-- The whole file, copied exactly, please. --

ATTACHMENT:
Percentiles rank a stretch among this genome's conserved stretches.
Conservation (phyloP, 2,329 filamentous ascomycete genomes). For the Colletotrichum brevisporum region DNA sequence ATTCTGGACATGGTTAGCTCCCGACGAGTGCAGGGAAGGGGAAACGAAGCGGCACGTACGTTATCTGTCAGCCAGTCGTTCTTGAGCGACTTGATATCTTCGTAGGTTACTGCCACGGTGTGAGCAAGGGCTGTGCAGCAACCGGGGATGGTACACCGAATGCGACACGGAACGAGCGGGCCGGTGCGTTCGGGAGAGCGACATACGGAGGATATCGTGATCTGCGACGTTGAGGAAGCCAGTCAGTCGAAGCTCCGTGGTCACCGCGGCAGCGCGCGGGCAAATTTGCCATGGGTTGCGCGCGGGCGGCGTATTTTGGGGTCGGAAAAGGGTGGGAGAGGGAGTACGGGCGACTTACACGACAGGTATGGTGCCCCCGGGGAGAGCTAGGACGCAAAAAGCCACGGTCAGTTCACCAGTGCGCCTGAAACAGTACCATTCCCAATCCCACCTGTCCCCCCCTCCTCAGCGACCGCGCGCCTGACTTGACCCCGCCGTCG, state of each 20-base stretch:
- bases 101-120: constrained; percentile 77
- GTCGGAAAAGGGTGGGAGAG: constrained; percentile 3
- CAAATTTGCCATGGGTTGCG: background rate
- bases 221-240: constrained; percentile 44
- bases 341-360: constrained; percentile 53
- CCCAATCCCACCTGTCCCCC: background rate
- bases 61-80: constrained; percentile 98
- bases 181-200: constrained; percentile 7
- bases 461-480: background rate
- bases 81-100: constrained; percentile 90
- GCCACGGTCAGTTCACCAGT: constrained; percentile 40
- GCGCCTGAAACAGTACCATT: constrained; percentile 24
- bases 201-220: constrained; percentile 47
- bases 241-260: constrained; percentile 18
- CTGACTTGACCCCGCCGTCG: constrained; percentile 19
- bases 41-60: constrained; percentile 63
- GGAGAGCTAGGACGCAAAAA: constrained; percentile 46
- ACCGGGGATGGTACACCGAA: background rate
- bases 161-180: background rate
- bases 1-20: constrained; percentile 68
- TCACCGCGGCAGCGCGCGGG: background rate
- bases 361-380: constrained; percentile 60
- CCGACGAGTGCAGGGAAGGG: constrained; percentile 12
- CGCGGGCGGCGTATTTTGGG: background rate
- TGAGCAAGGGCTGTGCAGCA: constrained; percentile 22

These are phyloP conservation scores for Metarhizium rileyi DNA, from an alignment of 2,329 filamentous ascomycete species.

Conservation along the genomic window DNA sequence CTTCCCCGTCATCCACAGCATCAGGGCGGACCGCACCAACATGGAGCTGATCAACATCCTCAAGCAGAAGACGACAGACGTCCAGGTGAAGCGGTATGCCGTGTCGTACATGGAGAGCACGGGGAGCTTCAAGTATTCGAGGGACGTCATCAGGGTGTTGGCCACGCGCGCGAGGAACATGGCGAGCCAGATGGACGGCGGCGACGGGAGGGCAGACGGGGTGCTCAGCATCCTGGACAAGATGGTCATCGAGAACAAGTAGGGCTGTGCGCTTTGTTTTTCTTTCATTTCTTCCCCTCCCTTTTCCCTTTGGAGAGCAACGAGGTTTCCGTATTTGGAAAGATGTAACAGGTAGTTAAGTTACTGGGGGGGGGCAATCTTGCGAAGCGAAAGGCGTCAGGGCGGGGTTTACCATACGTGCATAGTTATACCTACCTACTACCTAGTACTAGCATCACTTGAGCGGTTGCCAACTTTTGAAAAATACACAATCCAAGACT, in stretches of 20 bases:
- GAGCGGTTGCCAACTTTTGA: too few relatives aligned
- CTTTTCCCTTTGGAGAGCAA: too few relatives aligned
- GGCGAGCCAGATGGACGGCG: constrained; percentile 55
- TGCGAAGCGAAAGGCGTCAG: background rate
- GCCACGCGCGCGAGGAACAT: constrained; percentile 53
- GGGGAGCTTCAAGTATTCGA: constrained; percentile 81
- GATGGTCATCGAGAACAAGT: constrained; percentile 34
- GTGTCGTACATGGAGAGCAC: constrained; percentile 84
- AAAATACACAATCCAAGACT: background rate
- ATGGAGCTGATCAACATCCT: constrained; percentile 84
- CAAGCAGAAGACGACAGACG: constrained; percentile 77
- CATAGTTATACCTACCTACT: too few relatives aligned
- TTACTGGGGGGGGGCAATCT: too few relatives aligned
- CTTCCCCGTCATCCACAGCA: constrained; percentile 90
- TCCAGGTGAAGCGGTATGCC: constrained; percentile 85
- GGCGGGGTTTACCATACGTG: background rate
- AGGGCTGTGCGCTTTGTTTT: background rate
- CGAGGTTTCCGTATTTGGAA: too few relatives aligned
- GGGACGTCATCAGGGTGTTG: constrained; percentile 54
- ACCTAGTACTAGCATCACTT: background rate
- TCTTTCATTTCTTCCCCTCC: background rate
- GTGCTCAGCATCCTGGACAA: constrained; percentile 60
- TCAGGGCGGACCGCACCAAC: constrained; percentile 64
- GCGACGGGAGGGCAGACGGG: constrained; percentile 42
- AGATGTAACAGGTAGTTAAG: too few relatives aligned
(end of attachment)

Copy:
Percentiles rank a stretch among this genome's conserved stretches.
Conservation (phyloP, 2,329 filamentous ascomycete genomes). For the Colletotrichum brevisporum region DNA sequence ATTCTGGACATGGTTAGCTCCCGACGAGTGCAGGGAAGGGGAAACGAAGCGGCACGTACGTTATCTGTCAGCCAGTCGTTCTTGAGCGACTTGATATCTTCGTAGGTTACTGCCACGGTGTGAGCAAGGGCTGTGCAGCAACCGGGGATGGTACACCGAATGCGACACGGAACGAGCGGGCCGGTGCGTTCGGGAGAGCGACATACGGAGGATATCGTGATCTGCGACGTTGAGGAAGCCAGTCAGTCGAAGCTCCGTGGTCACCGCGGCAGCGCGCGGGCAAATTTGCCATGGGTTGCGCGCGGGCGGCGTATTTTGGGGTCGGAAAAGGGTGGGAGAGGGAGTACGGGCGACTTACACGACAGGTATGGTGCCCCCGGGGAGAGCTAGGACGCAAAAAGCCACGGTCAGTTCACCAGTGCGCCTGAAACAGTACCATTCCCAATCCCACCTGTCCCCCCCTCCTCAGCGACCGCGCGCCTGACTTGACCCCGCCGTCG, state of each 20-base stretch:
- bases 101-120: constrained; percentile 77
- GTCGGAAAAGGGTGGGAGAG: constrained; percentile 3
- CAAATTTGCCATGGGTTGCG: background rate
- bases 221-240: constrained; percentile 44
- bases 341-360: constrained; percentile 53
- CCCAATCCCACCTGTCCCCC: background rate
- bases 61-80: constrained; percentile 98
- bases 181-200: constrained; percentile 7
- bases 461-480: background rate
- bases 81-100: constrained; percentile 90
- GCCACGGTCAGTTCACCAGT: constrained; percentile 40
- GCGCCTGAAACAGTACCATT: constrained; percentile 24
- bases 201-220: constrained; percentile 47
- bases 241-260: constrained; percentile 18
- CTGACTTGACCCCGCCGTCG: constrained; percentile 19
- bases 41-60: constrained; percentile 63
- GGAGAGCTAGGACGCAAAAA: constrained; percentile 46
- ACCGGGGATGGTACACCGAA: background rate
- bases 161-180: background rate
- bases 1-20: constrained; percentile 68
- TCACCGCGGCAGCGCGCGGG: background rate
- bases 361-380: constrained; percentile 60
- CCGACGAGTGCAGGGAAGGG: constrained; percentile 12
- CGCGGGCGGCGTATTTTGGG: background rate
- TGAGCAAGGGCTGTGCAGCA: constrained; percentile 22

These are phyloP conservation scores for Metarhizium rileyi DNA, from an alignment of 2,329 filamentous ascomycete species.

Conservation along the genomic window DNA sequence CTTCCCCGTCATCCACAGCATCAGGGCGGACCGCACCAACATGGAGCTGATCAACATCCTCAAGCAGAAGACGACAGACGTCCAGGTGAAGCGGTATGCCGTGTCGTACATGGAGAGCACGGGGAGCTTCAAGTATTCGAGGGACGTCATCAGGGTGTTGGCCACGCGCGCGAGGAACATGGCGAGCCAGATGGACGGCGGCGACGGGAGGGCAGACGGGGTGCTCAGCATCCTGGACAAGATGGTCATCGAGAACAAGTAGGGCTGTGCGCTTTGTTTTTCTTTCATTTCTTCCCCTCCCTTTTCCCTTTGGAGAGCAACGAGGTTTCCGTATTTGGAAAGATGTAACAGGTAGTTAAGTTACTGGGGGGGGGCAATCTTGCGAAGCGAAAGGCGTCAGGGCGGGGTTTACCATACGTGCATAGTTATACCTACCTACTACCTAGTACTAGCATCACTTGAGCGGTTGCCAACTTTTGAAAAATACACAATCCAAGACT, in stretches of 20 bases:
- GAGCGGTTGCCAACTTTTGA: too few relatives aligned
- CTTTTCCCTTTGGAGAGCAA: too few relatives aligned
- GGCGAGCCAGATGGACGGCG: constrained; percentile 55
- TGCGAAGCGAAAGGCGTCAG: background rate
- GCCACGCGCGCGAGGAACAT: constrained; percentile 53
- GGGGAGCTTCAAGTATTCGA: constrained; percentile 81
- GATGGTCATCGAGAACAAGT: constrained; percentile 34
- GTGTCGTACATGGAGAGCAC: constrained; percentile 84
- AAAATACACAATCCAAGACT: background rate
- ATGGAGCTGATCAACATCCT: constrained; percentile 84
- CAAGCAGAAGACGACAGACG: constrained; percentile 77
- CATAGTTATACCTACCTACT: too few relatives aligned
- TTACTGGGGGGGGGCAATCT: too few relatives aligned
- CTTCCCCGTCATCCACAGCA: constrained; percentile 90
- TCCAGGTGAAGCGGTATGCC: constrained; percentile 85
- GGCGGGGTTTACCATACGTG: background rate
- AGGGCTGTGCGCTTTGTTTT: background rate
- CGAGGTTTCCGTATTTGGAA: too few relatives aligned
- GGGACGTCATCAGGGTGTTG: constrained; percentile 54
- ACCTAGTACTAGCATCACTT: background rate
- TCTTTCATTTCTTCCCCTCC: background rate
- GTGCTCAGCATCCTGGACAA: constrained; percentile 60
- TCAGGGCGGACCGCACCAAC: constrained; percentile 64
- GCGACGGGAGGGCAGACGGG: constrained; percentile 42
- AGATGTAACAGGTAGTTAAG: too few relatives aligned